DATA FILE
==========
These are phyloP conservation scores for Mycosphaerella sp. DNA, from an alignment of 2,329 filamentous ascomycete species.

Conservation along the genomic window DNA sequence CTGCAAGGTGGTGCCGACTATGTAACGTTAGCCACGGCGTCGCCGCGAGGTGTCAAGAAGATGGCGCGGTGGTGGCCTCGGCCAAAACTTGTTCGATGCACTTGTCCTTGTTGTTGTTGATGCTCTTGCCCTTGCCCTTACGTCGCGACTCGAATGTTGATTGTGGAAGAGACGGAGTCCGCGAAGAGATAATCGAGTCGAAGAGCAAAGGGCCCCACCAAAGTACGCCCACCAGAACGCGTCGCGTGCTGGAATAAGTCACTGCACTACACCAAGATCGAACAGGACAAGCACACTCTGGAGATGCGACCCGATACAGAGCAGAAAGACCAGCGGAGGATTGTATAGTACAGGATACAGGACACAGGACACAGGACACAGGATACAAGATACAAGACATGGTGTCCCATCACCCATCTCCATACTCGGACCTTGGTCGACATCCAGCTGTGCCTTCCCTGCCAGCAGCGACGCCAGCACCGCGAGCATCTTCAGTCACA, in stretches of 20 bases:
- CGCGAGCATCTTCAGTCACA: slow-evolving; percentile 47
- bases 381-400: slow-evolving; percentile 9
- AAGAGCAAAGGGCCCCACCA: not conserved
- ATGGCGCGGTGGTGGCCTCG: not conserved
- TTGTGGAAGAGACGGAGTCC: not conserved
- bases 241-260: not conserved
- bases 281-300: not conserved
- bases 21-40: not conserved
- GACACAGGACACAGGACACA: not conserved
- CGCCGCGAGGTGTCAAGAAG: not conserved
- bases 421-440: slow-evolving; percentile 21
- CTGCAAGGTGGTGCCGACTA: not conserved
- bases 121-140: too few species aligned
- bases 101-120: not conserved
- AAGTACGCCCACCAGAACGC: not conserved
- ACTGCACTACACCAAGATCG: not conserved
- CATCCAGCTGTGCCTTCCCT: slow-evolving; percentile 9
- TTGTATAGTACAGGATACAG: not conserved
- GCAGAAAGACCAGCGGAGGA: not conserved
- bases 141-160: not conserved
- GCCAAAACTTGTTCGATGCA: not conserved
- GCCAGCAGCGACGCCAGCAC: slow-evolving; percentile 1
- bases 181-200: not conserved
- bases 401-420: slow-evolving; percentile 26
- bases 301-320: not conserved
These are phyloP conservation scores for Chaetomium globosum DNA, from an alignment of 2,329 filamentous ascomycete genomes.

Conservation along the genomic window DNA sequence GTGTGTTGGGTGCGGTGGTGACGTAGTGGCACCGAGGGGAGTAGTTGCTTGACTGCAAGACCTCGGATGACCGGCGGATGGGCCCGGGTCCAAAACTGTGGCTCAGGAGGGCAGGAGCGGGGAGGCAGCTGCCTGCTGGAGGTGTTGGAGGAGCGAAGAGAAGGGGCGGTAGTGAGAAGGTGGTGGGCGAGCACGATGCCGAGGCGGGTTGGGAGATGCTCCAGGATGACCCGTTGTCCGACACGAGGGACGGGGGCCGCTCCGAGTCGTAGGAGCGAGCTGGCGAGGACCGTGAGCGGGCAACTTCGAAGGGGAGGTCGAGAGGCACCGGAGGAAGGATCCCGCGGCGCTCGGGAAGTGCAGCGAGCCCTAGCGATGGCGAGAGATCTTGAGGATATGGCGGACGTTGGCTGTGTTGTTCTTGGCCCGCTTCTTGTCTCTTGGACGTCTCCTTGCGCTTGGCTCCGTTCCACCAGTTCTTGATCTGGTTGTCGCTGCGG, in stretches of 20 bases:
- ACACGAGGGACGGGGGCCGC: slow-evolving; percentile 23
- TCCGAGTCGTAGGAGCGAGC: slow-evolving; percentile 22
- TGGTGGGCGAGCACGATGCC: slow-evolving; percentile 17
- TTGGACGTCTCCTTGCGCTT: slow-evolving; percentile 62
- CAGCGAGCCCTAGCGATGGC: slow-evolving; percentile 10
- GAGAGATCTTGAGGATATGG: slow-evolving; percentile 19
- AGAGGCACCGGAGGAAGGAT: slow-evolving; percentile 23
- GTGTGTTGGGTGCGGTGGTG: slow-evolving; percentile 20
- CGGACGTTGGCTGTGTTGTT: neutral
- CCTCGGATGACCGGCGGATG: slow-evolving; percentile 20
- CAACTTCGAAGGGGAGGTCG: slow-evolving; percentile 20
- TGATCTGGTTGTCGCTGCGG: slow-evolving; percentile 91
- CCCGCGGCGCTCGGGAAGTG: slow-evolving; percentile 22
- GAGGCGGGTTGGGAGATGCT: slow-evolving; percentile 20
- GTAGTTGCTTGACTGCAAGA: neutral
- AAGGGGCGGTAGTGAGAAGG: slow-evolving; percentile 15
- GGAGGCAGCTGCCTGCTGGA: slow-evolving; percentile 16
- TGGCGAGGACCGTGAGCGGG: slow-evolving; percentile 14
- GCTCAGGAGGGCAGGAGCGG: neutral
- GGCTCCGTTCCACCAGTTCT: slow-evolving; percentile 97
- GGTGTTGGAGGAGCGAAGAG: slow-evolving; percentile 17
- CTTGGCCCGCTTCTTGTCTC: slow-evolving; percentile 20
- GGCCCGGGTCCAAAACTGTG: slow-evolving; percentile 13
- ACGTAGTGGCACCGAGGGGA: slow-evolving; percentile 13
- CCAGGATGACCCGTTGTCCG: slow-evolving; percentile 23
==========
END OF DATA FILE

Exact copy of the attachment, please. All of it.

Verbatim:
These are phyloP conservation scores for Mycosphaerella sp. DNA, from an alignment of 2,329 filamentous ascomycete species.

Conservation along the genomic window DNA sequence CTGCAAGGTGGTGCCGACTATGTAACGTTAGCCACGGCGTCGCCGCGAGGTGTCAAGAAGATGGCGCGGTGGTGGCCTCGGCCAAAACTTGTTCGATGCACTTGTCCTTGTTGTTGTTGATGCTCTTGCCCTTGCCCTTACGTCGCGACTCGAATGTTGATTGTGGAAGAGACGGAGTCCGCGAAGAGATAATCGAGTCGAAGAGCAAAGGGCCCCACCAAAGTACGCCCACCAGAACGCGTCGCGTGCTGGAATAAGTCACTGCACTACACCAAGATCGAACAGGACAAGCACACTCTGGAGATGCGACCCGATACAGAGCAGAAAGACCAGCGGAGGATTGTATAGTACAGGATACAGGACACAGGACACAGGACACAGGATACAAGATACAAGACATGGTGTCCCATCACCCATCTCCATACTCGGACCTTGGTCGACATCCAGCTGTGCCTTCCCTGCCAGCAGCGACGCCAGCACCGCGAGCATCTTCAGTCACA, in stretches of 20 bases:
- CGCGAGCATCTTCAGTCACA: slow-evolving; percentile 47
- bases 381-400: slow-evolving; percentile 9
- AAGAGCAAAGGGCCCCACCA: not conserved
- ATGGCGCGGTGGTGGCCTCG: not conserved
- TTGTGGAAGAGACGGAGTCC: not conserved
- bases 241-260: not conserved
- bases 281-300: not conserved
- bases 21-40: not conserved
- GACACAGGACACAGGACACA: not conserved
- CGCCGCGAGGTGTCAAGAAG: not conserved
- bases 421-440: slow-evolving; percentile 21
- CTGCAAGGTGGTGCCGACTA: not conserved
- bases 121-140: too few species aligned
- bases 101-120: not conserved
- AAGTACGCCCACCAGAACGC: not conserved
- ACTGCACTACACCAAGATCG: not conserved
- CATCCAGCTGTGCCTTCCCT: slow-evolving; percentile 9
- TTGTATAGTACAGGATACAG: not conserved
- GCAGAAAGACCAGCGGAGGA: not conserved
- bases 141-160: not conserved
- GCCAAAACTTGTTCGATGCA: not conserved
- GCCAGCAGCGACGCCAGCAC: slow-evolving; percentile 1
- bases 181-200: not conserved
- bases 401-420: slow-evolving; percentile 26
- bases 301-320: not conserved
These are phyloP conservation scores for Chaetomium globosum DNA, from an alignment of 2,329 filamentous ascomycete genomes.

Conservation along the genomic window DNA sequence GTGTGTTGGGTGCGGTGGTGACGTAGTGGCACCGAGGGGAGTAGTTGCTTGACTGCAAGACCTCGGATGACCGGCGGATGGGCCCGGGTCCAAAACTGTGGCTCAGGAGGGCAGGAGCGGGGAGGCAGCTGCCTGCTGGAGGTGTTGGAGGAGCGAAGAGAAGGGGCGGTAGTGAGAAGGTGGTGGGCGAGCACGATGCCGAGGCGGGTTGGGAGATGCTCCAGGATGACCCGTTGTCCGACACGAGGGACGGGGGCCGCTCCGAGTCGTAGGAGCGAGCTGGCGAGGACCGTGAGCGGGCAACTTCGAAGGGGAGGTCGAGAGGCACCGGAGGAAGGATCCCGCGGCGCTCGGGAAGTGCAGCGAGCCCTAGCGATGGCGAGAGATCTTGAGGATATGGCGGACGTTGGCTGTGTTGTTCTTGGCCCGCTTCTTGTCTCTTGGACGTCTCCTTGCGCTTGGCTCCGTTCCACCAGTTCTTGATCTGGTTGTCGCTGCGG, in stretches of 20 bases:
- ACACGAGGGACGGGGGCCGC: slow-evolving; percentile 23
- TCCGAGTCGTAGGAGCGAGC: slow-evolving; percentile 22
- TGGTGGGCGAGCACGATGCC: slow-evolving; percentile 17
- TTGGACGTCTCCTTGCGCTT: slow-evolving; percentile 62
- CAGCGAGCCCTAGCGATGGC: slow-evolving; percentile 10
- GAGAGATCTTGAGGATATGG: slow-evolving; percentile 19
- AGAGGCACCGGAGGAAGGAT: slow-evolving; percentile 23
- GTGTGTTGGGTGCGGTGGTG: slow-evolving; percentile 20
- CGGACGTTGGCTGTGTTGTT: neutral
- CCTCGGATGACCGGCGGATG: slow-evolving; percentile 20
- CAACTTCGAAGGGGAGGTCG: slow-evolving; percentile 20
- TGATCTGGTTGTCGCTGCGG: slow-evolving; percentile 91
- CCCGCGGCGCTCGGGAAGTG: slow-evolving; percentile 22
- GAGGCGGGTTGGGAGATGCT: slow-evolving; percentile 20
- GTAGTTGCTTGACTGCAAGA: neutral
- AAGGGGCGGTAGTGAGAAGG: slow-evolving; percentile 15
- GGAGGCAGCTGCCTGCTGGA: slow-evolving; percentile 16
- TGGCGAGGACCGTGAGCGGG: slow-evolving; percentile 14
- GCTCAGGAGGGCAGGAGCGG: neutral
- GGCTCCGTTCCACCAGTTCT: slow-evolving; percentile 97
- GGTGTTGGAGGAGCGAAGAG: slow-evolving; percentile 17
- CTTGGCCCGCTTCTTGTCTC: slow-evolving; percentile 20
- GGCCCGGGTCCAAAACTGTG: slow-evolving; percentile 13
- ACGTAGTGGCACCGAGGGGA: slow-evolving; percentile 13
- CCAGGATGACCCGTTGTCCG: slow-evolving; percentile 23